New Markets for Guatemalan Exotic Fruits

In 2008, France and Italy were incorporated as new destinations for the export of exotic fruits.

Monday, February 23, 2009

El Periódico publishes in its website: "´It was the year with greatest growth in production and, for this season, a 20 percent increase is forecasted,´ adds Luis de Paz. Besides ´rambután´ the business produces mangosteen, khaki (persimón) and medlar. Lafinita, which counts on more than two decades of being in the market, has planned to arrive in places such as Germany, Holland and Spain in addition to France and Italy."

More on this topic

Blueberries: From Guatemala to the USA

April 2018

An agricultural company is in the process of obtaining phytosanitary permits to export the first shipment of blueberries grown in Chimaltenango in September.

Agricultural exporter Planesa plans to complete the necessary paperwork and permits to dispatch the first shipment of blueberries processed in Parramos in September, where the company has been operating a plant for four years.

Honduras: Good Times for Rambutan

September 2016

Growth of 40% has been projected in the 2016/17 harvest along with a rebound in sales to major markets which are the main destinations for the exotic fruit, the United States and Europe.

Favored by the climate in the area of the Atlantic Coast, where the harvest of this fruit is concentrated, production is estimated to grow by 40% in the 2016/17 harvest.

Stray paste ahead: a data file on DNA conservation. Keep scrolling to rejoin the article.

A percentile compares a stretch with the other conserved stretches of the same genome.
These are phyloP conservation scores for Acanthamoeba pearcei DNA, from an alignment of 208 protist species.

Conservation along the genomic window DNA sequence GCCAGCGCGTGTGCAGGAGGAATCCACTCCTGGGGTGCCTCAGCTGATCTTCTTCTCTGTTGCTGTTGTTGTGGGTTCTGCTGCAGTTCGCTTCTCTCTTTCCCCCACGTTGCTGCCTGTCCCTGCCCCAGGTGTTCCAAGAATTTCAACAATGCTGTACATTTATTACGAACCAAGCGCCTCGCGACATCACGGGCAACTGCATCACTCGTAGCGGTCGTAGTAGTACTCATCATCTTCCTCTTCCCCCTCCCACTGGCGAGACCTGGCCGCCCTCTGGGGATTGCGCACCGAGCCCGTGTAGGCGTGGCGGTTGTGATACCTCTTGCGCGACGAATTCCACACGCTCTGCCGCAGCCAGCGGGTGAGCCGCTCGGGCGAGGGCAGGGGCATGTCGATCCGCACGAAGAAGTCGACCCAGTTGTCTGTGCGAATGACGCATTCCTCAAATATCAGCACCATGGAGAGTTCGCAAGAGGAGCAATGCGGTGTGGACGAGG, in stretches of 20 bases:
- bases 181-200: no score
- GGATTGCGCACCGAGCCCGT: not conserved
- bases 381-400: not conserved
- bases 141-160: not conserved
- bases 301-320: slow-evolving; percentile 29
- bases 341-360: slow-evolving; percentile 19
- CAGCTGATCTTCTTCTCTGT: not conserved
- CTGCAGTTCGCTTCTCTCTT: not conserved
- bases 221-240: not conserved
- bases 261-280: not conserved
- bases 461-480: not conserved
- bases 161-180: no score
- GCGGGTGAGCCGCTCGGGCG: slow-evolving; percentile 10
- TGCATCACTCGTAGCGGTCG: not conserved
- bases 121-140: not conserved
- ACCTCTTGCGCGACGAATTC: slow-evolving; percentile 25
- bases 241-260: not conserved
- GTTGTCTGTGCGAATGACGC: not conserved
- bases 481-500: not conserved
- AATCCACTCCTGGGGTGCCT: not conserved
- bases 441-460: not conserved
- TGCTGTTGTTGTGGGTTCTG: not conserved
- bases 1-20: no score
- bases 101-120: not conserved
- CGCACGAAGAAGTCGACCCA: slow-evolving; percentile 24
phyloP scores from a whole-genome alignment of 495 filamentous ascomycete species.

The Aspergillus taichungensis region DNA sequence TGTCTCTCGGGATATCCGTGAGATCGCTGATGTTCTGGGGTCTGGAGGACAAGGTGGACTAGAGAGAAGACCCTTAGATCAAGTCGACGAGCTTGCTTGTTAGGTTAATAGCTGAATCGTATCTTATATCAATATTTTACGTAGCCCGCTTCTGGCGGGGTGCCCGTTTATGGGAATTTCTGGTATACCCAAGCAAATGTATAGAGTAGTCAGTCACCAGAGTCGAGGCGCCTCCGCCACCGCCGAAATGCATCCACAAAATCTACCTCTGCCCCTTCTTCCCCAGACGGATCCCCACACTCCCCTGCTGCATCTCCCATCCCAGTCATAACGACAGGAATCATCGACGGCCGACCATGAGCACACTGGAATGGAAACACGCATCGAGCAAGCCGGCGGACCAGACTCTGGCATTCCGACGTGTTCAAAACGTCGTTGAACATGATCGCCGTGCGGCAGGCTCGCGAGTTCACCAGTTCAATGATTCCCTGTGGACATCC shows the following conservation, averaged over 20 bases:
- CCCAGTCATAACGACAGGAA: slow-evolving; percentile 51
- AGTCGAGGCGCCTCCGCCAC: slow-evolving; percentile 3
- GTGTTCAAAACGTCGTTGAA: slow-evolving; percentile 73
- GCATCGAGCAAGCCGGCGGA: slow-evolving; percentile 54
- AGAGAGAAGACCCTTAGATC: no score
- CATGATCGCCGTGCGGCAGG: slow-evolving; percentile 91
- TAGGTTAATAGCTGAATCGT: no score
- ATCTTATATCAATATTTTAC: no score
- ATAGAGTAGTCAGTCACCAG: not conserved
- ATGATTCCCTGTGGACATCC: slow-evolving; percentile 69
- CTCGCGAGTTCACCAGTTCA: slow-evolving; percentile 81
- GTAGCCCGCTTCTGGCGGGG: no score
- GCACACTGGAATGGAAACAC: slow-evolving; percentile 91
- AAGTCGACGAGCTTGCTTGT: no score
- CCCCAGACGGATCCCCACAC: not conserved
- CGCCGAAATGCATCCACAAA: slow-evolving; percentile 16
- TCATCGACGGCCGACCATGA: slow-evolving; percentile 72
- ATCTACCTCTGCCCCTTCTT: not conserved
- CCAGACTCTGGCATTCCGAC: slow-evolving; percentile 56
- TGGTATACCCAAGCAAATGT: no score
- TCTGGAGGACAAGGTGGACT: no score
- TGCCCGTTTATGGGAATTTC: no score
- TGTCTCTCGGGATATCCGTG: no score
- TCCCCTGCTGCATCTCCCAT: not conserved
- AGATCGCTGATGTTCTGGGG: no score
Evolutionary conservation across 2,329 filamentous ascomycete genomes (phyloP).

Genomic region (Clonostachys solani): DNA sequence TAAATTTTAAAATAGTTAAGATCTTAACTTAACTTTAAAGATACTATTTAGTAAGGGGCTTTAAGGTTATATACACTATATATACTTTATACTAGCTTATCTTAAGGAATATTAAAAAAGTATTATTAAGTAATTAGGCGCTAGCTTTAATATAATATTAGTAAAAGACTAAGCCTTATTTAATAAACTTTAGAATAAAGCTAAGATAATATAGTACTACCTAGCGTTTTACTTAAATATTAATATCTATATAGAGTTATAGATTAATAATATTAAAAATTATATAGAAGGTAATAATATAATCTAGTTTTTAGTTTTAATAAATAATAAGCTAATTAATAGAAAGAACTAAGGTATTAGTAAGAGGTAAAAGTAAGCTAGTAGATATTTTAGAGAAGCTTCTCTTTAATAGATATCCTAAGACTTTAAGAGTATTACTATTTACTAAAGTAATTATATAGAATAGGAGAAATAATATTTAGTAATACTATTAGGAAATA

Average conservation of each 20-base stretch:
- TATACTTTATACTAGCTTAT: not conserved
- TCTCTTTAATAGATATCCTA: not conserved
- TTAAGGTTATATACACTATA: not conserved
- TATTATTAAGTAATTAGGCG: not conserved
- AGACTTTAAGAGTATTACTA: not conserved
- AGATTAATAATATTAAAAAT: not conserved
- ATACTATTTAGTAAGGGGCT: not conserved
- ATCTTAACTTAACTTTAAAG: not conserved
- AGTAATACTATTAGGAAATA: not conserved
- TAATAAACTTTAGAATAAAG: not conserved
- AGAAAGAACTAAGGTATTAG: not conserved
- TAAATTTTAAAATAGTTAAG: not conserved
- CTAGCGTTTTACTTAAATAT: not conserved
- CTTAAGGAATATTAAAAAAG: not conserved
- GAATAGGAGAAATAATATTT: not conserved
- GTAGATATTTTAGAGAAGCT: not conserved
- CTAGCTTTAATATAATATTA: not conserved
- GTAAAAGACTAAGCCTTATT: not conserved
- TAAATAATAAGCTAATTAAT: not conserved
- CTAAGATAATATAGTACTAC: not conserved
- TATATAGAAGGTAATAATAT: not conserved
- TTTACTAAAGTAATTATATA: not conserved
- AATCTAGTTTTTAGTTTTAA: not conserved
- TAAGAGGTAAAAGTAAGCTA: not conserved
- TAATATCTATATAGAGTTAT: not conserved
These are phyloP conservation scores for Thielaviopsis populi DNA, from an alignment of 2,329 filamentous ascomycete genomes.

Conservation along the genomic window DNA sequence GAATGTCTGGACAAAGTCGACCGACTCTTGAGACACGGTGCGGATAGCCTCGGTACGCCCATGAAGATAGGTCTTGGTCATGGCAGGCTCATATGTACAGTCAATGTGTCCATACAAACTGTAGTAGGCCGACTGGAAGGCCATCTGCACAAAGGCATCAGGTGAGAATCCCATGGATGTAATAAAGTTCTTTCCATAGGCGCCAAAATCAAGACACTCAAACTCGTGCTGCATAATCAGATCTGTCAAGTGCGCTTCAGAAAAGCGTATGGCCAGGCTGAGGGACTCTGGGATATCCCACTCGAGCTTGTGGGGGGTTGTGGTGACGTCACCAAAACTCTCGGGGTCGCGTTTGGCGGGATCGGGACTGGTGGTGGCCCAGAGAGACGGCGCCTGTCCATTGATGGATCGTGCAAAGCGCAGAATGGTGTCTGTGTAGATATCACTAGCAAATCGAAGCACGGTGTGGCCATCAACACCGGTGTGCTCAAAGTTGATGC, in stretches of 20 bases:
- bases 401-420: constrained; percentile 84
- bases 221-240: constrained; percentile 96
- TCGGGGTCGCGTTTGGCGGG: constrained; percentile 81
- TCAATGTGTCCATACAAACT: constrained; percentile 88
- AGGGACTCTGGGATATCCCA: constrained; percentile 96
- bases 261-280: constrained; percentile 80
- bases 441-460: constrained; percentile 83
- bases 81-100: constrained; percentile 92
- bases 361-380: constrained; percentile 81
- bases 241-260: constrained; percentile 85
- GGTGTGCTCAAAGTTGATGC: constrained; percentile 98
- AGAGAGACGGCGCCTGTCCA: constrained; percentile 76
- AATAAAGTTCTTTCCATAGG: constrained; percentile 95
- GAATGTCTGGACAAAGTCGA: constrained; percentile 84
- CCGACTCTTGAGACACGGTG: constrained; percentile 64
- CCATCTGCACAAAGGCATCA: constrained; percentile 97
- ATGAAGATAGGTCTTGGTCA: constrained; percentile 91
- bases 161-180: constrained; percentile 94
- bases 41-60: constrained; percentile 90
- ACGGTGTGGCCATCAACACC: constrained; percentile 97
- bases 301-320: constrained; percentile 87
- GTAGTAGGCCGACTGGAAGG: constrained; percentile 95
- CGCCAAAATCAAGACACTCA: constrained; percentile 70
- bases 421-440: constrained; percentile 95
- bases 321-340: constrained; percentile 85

How to Prolong the Freshness of Rambutan

October 2012

A new technology delays the rapid blackening characteristic of the fruit for up to four to seven days at the end of the cold chain.

A statement from the Costa Rican Trade Promotion Office (PROCOMER) reads:

Innovative technology prolongs life of Rambutan for five days
Tropical fruits like rambutan, with their attractive colors and exotic flavors and are increasingly popular in shopping lists worldwide.

Peru Imposes Phytosanitary Conditions on Costa Rica

March 2012

Health authorities now require any exported rambutans to obtain a certificate stating that they are free of the pests Coccus Moestus and Pseudococcus Landoi.

The National Service of Agrarian Health (Senasa) of Peru has imposed the phytosanitary requirements on imports of any rambutan fruit from Costa Rica, to ensure an adequate level of protection and minimize the risks of entry of quarantine pests into the Andean nation.

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